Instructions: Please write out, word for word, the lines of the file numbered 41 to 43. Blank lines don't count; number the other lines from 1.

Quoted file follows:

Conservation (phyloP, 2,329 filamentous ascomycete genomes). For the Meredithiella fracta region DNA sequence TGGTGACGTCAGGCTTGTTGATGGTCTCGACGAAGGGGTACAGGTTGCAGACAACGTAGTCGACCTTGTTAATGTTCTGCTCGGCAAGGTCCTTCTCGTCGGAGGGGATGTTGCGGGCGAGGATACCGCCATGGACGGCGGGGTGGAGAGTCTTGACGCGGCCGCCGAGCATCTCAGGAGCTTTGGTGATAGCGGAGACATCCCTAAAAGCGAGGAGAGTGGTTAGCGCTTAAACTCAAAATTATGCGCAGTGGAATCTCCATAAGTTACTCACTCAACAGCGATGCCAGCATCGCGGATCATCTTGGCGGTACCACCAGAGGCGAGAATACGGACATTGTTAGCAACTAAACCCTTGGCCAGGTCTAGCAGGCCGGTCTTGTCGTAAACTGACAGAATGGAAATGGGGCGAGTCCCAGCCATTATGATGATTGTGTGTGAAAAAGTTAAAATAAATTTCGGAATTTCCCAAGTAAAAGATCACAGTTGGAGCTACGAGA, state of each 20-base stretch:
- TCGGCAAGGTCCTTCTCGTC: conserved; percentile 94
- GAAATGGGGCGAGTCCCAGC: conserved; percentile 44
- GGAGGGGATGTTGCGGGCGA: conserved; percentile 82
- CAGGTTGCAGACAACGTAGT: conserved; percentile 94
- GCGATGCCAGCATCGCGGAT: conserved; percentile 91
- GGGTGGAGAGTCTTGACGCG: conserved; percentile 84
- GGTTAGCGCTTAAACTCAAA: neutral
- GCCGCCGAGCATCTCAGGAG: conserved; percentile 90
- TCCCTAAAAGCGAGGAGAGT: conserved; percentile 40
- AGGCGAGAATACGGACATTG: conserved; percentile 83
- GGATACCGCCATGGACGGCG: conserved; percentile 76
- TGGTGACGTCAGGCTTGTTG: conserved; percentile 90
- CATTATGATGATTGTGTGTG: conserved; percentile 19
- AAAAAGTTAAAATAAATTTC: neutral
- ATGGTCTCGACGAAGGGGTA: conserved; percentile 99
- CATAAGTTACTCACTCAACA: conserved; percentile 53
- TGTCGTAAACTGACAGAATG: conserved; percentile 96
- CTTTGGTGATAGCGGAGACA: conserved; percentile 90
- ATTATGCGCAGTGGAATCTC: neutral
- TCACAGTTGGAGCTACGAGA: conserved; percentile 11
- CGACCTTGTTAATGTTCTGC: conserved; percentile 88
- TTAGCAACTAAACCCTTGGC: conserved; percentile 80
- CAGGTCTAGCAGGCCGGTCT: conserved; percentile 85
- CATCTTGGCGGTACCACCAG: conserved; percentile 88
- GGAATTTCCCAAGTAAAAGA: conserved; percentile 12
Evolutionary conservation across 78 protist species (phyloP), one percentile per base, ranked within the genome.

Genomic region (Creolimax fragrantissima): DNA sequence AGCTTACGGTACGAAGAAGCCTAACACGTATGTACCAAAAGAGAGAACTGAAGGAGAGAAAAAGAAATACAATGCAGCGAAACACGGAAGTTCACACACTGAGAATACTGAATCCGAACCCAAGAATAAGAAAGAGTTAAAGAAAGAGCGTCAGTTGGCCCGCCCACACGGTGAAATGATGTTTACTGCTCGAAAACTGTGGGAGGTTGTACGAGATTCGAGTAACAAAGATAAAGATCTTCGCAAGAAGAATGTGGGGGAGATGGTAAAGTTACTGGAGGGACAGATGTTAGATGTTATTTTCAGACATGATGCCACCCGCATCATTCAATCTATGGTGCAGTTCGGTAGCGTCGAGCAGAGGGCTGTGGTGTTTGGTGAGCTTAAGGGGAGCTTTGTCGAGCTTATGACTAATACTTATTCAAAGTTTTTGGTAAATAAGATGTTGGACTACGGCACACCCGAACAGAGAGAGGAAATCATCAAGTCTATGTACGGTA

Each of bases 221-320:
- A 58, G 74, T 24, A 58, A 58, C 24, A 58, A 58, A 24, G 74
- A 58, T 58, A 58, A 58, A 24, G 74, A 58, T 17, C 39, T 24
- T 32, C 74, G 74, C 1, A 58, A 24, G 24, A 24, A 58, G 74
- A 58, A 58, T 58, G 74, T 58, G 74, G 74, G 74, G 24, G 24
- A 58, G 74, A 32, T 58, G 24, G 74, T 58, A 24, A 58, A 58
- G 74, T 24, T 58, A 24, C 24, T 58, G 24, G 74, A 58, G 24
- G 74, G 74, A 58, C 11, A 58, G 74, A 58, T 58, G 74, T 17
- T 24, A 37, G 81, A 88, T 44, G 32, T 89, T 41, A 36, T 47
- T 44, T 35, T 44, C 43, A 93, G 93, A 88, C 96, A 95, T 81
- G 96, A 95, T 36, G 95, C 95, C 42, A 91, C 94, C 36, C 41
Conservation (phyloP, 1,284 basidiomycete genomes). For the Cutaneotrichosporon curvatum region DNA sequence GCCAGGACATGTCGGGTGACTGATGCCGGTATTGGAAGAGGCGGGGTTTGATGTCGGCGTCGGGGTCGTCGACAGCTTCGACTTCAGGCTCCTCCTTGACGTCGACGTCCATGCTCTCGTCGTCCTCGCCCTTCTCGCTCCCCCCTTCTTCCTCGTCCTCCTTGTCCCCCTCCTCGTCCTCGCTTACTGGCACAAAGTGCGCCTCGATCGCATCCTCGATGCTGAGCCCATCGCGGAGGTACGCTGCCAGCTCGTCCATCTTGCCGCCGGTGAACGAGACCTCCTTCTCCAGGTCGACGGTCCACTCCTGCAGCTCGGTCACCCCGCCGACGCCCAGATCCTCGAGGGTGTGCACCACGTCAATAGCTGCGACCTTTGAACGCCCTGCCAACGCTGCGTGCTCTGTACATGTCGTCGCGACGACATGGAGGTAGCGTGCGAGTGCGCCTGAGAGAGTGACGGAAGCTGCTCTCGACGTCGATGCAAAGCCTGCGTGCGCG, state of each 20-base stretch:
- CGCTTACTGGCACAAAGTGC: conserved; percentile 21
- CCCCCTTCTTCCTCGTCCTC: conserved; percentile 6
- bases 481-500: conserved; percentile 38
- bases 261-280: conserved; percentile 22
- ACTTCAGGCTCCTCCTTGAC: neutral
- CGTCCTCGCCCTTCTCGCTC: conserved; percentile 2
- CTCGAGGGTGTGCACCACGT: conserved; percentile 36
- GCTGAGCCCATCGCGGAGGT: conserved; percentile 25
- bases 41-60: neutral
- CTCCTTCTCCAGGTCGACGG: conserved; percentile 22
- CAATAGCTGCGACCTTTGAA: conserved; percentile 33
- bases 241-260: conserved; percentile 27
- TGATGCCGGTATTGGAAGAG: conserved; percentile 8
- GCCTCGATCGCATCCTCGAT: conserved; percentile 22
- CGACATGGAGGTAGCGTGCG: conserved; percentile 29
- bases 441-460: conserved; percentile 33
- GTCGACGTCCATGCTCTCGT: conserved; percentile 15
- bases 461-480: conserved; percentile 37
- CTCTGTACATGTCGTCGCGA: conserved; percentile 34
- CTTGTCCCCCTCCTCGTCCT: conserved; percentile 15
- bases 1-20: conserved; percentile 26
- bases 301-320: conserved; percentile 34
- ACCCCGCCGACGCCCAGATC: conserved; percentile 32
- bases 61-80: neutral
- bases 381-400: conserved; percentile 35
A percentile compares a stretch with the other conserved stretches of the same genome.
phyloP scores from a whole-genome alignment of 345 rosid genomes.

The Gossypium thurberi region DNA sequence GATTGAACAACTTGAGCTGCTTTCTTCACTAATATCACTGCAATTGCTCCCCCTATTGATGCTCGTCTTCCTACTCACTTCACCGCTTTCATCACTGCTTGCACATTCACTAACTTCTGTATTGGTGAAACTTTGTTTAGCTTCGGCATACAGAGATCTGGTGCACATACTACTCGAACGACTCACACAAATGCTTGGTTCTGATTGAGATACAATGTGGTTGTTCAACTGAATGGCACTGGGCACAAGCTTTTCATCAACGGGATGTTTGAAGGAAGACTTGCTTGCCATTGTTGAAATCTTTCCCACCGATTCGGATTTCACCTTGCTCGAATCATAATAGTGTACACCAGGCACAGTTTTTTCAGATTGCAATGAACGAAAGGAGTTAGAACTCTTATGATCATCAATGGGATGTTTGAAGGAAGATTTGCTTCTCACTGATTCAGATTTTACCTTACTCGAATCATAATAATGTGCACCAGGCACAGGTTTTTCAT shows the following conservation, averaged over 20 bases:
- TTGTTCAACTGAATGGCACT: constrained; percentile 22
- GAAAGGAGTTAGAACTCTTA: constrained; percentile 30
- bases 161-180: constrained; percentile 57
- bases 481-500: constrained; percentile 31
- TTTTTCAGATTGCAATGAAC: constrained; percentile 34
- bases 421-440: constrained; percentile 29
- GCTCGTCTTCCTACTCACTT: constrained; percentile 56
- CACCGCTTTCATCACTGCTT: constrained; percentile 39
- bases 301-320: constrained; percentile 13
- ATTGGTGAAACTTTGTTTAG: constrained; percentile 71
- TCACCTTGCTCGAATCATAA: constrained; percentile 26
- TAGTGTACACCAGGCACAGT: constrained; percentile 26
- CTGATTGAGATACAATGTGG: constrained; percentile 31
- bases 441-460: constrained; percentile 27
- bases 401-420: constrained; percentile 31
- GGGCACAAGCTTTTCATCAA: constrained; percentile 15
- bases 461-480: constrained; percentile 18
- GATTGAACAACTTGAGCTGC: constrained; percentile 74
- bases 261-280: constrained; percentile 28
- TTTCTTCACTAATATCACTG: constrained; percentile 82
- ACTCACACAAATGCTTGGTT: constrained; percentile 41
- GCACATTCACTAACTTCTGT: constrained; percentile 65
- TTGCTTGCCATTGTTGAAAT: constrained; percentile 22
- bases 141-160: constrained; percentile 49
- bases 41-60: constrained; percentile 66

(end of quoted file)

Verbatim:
- CGCTTACTGGCACAAAGTGC: conserved; percentile 21
- CCCCCTTCTTCCTCGTCCTC: conserved; percentile 6
- bases 481-500: conserved; percentile 38